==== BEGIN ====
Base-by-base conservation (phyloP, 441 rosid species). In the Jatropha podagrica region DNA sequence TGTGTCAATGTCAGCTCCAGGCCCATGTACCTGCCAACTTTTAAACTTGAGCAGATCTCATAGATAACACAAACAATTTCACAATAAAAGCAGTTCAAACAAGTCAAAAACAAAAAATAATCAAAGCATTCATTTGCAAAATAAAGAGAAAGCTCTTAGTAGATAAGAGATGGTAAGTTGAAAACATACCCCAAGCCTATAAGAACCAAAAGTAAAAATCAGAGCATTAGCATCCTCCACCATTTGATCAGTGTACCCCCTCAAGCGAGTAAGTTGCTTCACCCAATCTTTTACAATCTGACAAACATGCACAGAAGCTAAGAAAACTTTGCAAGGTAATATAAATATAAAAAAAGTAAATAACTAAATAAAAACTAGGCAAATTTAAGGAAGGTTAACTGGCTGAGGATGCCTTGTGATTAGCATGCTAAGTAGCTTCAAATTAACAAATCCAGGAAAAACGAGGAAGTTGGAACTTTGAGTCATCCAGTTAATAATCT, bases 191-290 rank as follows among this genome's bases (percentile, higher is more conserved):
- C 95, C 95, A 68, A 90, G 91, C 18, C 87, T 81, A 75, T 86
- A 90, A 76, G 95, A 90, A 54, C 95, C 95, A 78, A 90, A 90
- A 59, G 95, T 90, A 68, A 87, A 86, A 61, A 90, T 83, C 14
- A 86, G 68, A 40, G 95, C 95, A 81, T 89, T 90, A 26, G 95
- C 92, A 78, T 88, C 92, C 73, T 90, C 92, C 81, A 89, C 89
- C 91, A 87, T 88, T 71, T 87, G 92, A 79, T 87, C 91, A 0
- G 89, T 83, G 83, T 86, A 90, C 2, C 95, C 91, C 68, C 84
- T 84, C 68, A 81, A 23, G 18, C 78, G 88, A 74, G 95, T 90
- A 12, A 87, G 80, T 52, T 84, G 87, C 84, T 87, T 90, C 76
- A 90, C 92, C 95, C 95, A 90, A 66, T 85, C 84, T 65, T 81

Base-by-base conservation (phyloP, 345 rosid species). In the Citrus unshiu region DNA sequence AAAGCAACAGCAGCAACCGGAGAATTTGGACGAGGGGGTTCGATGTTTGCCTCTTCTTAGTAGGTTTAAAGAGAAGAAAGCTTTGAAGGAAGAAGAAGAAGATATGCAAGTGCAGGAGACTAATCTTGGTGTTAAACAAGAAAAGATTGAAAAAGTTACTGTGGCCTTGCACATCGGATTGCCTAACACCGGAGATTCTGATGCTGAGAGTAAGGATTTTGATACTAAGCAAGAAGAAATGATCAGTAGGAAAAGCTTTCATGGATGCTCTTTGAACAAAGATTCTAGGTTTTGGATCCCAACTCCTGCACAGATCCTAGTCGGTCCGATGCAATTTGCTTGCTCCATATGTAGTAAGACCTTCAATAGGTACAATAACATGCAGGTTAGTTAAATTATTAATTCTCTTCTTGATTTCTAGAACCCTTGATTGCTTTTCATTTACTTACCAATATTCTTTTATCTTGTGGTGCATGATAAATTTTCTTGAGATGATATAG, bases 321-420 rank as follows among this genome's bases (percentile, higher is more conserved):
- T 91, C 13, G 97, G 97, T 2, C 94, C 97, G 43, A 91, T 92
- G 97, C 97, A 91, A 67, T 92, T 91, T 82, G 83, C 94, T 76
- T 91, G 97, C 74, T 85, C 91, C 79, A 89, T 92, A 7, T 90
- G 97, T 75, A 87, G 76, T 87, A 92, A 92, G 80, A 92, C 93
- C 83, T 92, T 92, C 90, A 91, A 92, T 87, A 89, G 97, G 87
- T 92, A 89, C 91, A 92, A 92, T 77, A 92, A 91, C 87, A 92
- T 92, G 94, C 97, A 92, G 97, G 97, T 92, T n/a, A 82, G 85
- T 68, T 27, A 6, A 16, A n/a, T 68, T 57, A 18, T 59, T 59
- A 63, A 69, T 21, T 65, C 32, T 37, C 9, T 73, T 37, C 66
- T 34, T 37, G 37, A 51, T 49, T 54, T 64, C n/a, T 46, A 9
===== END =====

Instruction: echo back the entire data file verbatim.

Base-by-base conservation (phyloP, 441 rosid species). In the Jatropha podagrica region DNA sequence TGTGTCAATGTCAGCTCCAGGCCCATGTACCTGCCAACTTTTAAACTTGAGCAGATCTCATAGATAACACAAACAATTTCACAATAAAAGCAGTTCAAACAAGTCAAAAACAAAAAATAATCAAAGCATTCATTTGCAAAATAAAGAGAAAGCTCTTAGTAGATAAGAGATGGTAAGTTGAAAACATACCCCAAGCCTATAAGAACCAAAAGTAAAAATCAGAGCATTAGCATCCTCCACCATTTGATCAGTGTACCCCCTCAAGCGAGTAAGTTGCTTCACCCAATCTTTTACAATCTGACAAACATGCACAGAAGCTAAGAAAACTTTGCAAGGTAATATAAATATAAAAAAAGTAAATAACTAAATAAAAACTAGGCAAATTTAAGGAAGGTTAACTGGCTGAGGATGCCTTGTGATTAGCATGCTAAGTAGCTTCAAATTAACAAATCCAGGAAAAACGAGGAAGTTGGAACTTTGAGTCATCCAGTTAATAATCT, bases 191-290 rank as follows among this genome's bases (percentile, higher is more conserved):
- C 95, C 95, A 68, A 90, G 91, C 18, C 87, T 81, A 75, T 86
- A 90, A 76, G 95, A 90, A 54, C 95, C 95, A 78, A 90, A 90
- A 59, G 95, T 90, A 68, A 87, A 86, A 61, A 90, T 83, C 14
- A 86, G 68, A 40, G 95, C 95, A 81, T 89, T 90, A 26, G 95
- C 92, A 78, T 88, C 92, C 73, T 90, C 92, C 81, A 89, C 89
- C 91, A 87, T 88, T 71, T 87, G 92, A 79, T 87, C 91, A 0
- G 89, T 83, G 83, T 86, A 90, C 2, C 95, C 91, C 68, C 84
- T 84, C 68, A 81, A 23, G 18, C 78, G 88, A 74, G 95, T 90
- A 12, A 87, G 80, T 52, T 84, G 87, C 84, T 87, T 90, C 76
- A 90, C 92, C 95, C 95, A 90, A 66, T 85, C 84, T 65, T 81

Base-by-base conservation (phyloP, 345 rosid species). In the Citrus unshiu region DNA sequence AAAGCAACAGCAGCAACCGGAGAATTTGGACGAGGGGGTTCGATGTTTGCCTCTTCTTAGTAGGTTTAAAGAGAAGAAAGCTTTGAAGGAAGAAGAAGAAGATATGCAAGTGCAGGAGACTAATCTTGGTGTTAAACAAGAAAAGATTGAAAAAGTTACTGTGGCCTTGCACATCGGATTGCCTAACACCGGAGATTCTGATGCTGAGAGTAAGGATTTTGATACTAAGCAAGAAGAAATGATCAGTAGGAAAAGCTTTCATGGATGCTCTTTGAACAAAGATTCTAGGTTTTGGATCCCAACTCCTGCACAGATCCTAGTCGGTCCGATGCAATTTGCTTGCTCCATATGTAGTAAGACCTTCAATAGGTACAATAACATGCAGGTTAGTTAAATTATTAATTCTCTTCTTGATTTCTAGAACCCTTGATTGCTTTTCATTTACTTACCAATATTCTTTTATCTTGTGGTGCATGATAAATTTTCTTGAGATGATATAG, bases 321-420 rank as follows among this genome's bases (percentile, higher is more conserved):
- T 91, C 13, G 97, G 97, T 2, C 94, C 97, G 43, A 91, T 92
- G 97, C 97, A 91, A 67, T 92, T 91, T 82, G 83, C 94, T 76
- T 91, G 97, C 74, T 85, C 91, C 79, A 89, T 92, A 7, T 90
- G 97, T 75, A 87, G 76, T 87, A 92, A 92, G 80, A 92, C 93
- C 83, T 92, T 92, C 90, A 91, A 92, T 87, A 89, G 97, G 87
- T 92, A 89, C 91, A 92, A 92, T 77, A 92, A 91, C 87, A 92
- T 92, G 94, C 97, A 92, G 97, G 97, T 92, T n/a, A 82, G 85
- T 68, T 27, A 6, A 16, A n/a, T 68, T 57, A 18, T 59, T 59
- A 63, A 69, T 21, T 65, C 32, T 37, C 9, T 73, T 37, C 66
- T 34, T 37, G 37, A 51, T 49, T 54, T 64, C n/a, T 46, A 9